Senator Barack Obama repudiated his pastor today. In a press conference that veered from the political to personal and back again, he expressed his disappointment, anger and outrage at Reverend Jeremiah Wright’s continued statements concerning the United States, race and other issues. Reverend Wright had spent the past few days at various events and holding press conferences of his own. While it initially appeared he might be toning down his rhetoric, that ended yesterday when he restated some of his more poisonous assertions.
The timing couldn’t have been worse. The Reverend Wright controversy arose weeks before the Pennsylvania primary. It would have been nice for the Obama campaign if it had peaked then allowing him to focus on other matters in the build-up to critical contests in Indiana and North Carolina next Tuesday. Instead, Reverend Wright brought the issue raging back to dominate the last few news cycles. Just in time to distract Senator Obama from applying the political focus he needs to on the nuts-and-bolts issues of importance in Indiana.
So instead of talking about trade and health care and jobs and fuel prices, Senator Obama is talking about race. Race is the last issue his candidacy — which is built in no small part on his transcending the issue — wants to put front-and-center.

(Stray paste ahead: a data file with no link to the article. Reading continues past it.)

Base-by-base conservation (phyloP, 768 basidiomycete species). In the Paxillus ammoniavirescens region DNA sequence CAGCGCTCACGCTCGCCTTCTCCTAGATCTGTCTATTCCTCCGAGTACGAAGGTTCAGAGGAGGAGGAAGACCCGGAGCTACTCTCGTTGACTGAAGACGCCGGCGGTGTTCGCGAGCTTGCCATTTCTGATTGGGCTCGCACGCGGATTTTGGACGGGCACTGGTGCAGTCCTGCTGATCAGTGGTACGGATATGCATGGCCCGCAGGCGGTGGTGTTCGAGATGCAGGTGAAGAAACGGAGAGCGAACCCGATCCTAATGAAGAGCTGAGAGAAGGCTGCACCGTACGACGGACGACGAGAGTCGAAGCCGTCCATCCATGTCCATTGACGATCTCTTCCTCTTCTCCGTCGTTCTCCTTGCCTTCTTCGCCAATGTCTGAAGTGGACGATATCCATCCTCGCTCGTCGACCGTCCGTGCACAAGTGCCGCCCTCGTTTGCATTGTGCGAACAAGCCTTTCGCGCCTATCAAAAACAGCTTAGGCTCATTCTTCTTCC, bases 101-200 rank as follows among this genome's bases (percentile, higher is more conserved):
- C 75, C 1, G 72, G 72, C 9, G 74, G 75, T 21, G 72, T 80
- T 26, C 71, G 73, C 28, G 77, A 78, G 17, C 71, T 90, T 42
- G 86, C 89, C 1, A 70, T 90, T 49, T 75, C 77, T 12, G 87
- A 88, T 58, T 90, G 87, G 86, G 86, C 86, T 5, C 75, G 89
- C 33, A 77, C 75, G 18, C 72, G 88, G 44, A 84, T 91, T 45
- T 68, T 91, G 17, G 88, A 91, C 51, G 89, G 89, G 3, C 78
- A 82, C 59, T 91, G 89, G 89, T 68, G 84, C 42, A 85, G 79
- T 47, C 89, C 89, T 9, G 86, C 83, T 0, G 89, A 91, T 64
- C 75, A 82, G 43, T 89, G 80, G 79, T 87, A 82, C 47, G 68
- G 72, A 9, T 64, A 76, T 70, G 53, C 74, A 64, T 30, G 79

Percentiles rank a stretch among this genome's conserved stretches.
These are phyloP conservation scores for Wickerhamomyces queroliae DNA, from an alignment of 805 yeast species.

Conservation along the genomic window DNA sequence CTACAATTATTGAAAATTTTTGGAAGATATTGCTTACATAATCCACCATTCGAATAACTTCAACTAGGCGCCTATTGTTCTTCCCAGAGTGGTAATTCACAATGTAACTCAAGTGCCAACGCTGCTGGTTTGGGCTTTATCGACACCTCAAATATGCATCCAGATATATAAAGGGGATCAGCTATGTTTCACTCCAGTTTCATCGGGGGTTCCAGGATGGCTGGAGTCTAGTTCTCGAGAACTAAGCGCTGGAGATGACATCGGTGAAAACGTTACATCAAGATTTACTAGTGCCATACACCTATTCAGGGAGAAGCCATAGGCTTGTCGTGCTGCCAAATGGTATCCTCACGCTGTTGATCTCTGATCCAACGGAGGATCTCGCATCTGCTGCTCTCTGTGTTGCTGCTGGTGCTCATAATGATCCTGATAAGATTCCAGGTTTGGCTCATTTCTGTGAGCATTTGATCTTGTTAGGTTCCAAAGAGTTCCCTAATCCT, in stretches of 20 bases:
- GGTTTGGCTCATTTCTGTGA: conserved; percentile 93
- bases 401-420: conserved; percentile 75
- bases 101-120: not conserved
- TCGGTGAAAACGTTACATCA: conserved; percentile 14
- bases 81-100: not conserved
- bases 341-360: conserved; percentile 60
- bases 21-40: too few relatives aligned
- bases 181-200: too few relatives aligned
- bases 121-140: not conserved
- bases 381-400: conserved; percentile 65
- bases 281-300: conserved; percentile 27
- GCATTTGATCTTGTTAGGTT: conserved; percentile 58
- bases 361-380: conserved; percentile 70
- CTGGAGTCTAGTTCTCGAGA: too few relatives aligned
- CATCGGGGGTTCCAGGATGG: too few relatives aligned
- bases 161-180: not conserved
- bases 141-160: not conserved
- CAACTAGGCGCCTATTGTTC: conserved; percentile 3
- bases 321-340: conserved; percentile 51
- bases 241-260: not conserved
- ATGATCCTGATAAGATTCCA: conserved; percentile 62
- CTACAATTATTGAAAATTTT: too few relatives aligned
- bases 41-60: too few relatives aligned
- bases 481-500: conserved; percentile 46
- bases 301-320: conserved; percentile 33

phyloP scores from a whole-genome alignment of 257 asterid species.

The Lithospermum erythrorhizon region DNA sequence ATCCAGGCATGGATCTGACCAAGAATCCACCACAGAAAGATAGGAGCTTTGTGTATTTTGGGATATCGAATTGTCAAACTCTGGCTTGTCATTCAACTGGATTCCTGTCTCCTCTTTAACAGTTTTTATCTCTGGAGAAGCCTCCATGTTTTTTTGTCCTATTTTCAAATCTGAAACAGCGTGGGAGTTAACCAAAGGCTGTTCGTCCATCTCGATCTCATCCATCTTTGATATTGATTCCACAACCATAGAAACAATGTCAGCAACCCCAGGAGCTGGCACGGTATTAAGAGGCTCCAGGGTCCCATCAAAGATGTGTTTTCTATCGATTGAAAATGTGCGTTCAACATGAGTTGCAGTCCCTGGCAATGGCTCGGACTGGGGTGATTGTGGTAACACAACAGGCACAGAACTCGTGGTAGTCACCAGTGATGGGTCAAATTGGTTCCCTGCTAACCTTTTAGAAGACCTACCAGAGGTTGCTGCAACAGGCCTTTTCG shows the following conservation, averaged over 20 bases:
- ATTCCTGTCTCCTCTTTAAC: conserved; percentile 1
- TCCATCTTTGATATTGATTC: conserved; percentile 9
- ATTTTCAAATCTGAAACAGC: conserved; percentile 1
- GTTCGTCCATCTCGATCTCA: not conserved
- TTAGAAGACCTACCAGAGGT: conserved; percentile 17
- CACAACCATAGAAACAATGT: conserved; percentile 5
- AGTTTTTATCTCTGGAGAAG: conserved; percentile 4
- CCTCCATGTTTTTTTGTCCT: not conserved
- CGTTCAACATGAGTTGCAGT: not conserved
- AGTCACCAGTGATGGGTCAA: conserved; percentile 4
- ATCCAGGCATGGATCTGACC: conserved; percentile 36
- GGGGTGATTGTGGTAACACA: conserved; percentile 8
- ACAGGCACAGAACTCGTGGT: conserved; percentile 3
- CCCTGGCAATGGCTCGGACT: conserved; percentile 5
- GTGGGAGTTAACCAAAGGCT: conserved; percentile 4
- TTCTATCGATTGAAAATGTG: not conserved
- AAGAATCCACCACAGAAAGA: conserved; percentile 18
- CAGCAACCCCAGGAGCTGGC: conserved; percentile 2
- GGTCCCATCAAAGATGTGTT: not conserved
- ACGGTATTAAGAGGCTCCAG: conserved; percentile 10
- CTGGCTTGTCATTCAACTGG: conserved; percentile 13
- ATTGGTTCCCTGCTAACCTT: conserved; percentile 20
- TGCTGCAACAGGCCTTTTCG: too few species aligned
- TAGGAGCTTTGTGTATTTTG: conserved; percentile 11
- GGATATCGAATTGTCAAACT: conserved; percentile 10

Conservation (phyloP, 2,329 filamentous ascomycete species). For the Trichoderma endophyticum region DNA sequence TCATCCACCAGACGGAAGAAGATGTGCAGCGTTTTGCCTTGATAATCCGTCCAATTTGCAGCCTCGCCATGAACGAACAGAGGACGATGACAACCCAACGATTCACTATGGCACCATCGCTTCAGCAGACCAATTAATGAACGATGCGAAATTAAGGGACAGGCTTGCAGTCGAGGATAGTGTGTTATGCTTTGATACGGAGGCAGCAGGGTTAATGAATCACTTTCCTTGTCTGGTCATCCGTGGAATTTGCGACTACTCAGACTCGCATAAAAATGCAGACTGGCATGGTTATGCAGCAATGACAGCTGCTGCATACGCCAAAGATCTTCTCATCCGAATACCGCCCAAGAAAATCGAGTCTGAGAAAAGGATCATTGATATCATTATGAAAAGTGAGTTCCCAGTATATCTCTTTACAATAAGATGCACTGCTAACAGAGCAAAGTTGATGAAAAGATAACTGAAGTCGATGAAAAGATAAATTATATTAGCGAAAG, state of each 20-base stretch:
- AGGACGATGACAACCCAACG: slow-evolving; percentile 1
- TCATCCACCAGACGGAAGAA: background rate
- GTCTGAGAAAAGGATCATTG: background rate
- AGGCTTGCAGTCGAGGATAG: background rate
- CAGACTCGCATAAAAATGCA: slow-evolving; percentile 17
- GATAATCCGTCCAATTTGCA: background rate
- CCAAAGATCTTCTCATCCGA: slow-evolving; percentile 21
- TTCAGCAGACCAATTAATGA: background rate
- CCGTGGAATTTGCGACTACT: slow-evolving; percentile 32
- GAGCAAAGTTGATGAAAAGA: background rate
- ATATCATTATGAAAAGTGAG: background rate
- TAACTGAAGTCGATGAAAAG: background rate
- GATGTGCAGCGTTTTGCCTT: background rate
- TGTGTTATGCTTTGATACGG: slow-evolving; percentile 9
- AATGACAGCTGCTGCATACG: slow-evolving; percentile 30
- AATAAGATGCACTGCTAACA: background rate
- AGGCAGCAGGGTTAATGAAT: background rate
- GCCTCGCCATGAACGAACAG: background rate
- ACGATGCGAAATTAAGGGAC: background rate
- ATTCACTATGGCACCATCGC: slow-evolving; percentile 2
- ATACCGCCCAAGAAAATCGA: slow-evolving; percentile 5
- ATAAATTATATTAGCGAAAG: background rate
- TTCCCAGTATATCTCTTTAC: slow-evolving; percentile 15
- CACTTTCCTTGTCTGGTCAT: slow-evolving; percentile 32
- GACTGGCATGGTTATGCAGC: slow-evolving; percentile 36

The obvious irony here is that Reverend Wright may haved torpedoed the chances of America’s first black president more effectively than the combined might of the Republican Party and the supporters Senator Hillary Clinton. Both have played the so-called race card, but ineffectively. Senator Clinton’s campaign used the issue so ineptly it hurt her campaign and aided Senator Obama. But that’s yesterday. Now all Senator Clinton needs to do is sit back and let Reverend Wright do her dirty work.
Whether Reverend Wright swiftboats his parishiner will be determined by voters in Indiana. If Senator Obama won there he’d be all but certain of the Democratic nomination. Should he lose it Senator Clinton will be able to plausably claim only she can win in November. Prior to the latest Reverend Wright flare-up polls showed the race in Indiana a dead-heat. Those polls don’t mean much now. And more recent ones show Senator Clinton taking the lead.
Thanks to Reverend Wright it’s a new ballgame in Indiana — one that favors Senator Clinton.